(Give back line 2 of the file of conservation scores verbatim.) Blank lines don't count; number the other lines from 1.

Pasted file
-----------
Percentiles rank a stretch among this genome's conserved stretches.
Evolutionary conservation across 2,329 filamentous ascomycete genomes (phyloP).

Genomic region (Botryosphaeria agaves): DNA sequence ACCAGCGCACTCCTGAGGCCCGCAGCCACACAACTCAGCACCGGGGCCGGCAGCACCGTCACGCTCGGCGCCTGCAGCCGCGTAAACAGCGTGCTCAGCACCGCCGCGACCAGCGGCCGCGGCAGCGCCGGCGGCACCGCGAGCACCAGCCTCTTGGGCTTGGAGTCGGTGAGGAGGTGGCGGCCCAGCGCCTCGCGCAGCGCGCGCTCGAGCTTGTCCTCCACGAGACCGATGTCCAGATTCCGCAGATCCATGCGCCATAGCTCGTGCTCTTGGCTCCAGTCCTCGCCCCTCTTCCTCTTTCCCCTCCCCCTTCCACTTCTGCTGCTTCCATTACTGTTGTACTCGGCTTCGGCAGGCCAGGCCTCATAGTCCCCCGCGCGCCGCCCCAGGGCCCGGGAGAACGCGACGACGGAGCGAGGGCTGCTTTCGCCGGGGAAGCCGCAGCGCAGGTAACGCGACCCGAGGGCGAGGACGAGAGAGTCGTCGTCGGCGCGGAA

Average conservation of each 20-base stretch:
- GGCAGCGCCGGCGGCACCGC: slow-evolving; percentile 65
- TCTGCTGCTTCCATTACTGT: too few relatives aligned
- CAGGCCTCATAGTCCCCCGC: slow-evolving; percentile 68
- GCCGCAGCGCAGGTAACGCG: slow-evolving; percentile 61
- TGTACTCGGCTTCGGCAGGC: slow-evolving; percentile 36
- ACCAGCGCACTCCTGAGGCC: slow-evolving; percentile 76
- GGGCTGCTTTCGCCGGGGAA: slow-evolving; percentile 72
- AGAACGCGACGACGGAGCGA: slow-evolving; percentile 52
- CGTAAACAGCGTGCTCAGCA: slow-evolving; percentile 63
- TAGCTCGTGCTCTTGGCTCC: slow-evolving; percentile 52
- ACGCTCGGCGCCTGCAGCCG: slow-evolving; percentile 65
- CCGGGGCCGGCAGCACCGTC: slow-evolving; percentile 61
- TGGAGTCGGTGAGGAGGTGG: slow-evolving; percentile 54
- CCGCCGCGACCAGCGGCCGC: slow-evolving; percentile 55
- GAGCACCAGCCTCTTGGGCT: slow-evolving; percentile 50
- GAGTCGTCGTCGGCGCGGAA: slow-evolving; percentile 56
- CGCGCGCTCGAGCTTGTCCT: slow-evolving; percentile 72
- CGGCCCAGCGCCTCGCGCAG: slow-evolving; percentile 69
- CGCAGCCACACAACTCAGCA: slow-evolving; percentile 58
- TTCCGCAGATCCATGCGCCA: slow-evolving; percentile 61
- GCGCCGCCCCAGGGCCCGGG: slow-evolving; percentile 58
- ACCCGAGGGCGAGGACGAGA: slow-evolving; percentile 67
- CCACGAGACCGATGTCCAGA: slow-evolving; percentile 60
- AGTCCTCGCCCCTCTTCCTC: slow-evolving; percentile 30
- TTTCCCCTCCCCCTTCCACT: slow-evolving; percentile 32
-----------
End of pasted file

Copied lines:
Evolutionary conservation across 2,329 filamentous ascomycete genomes (phyloP).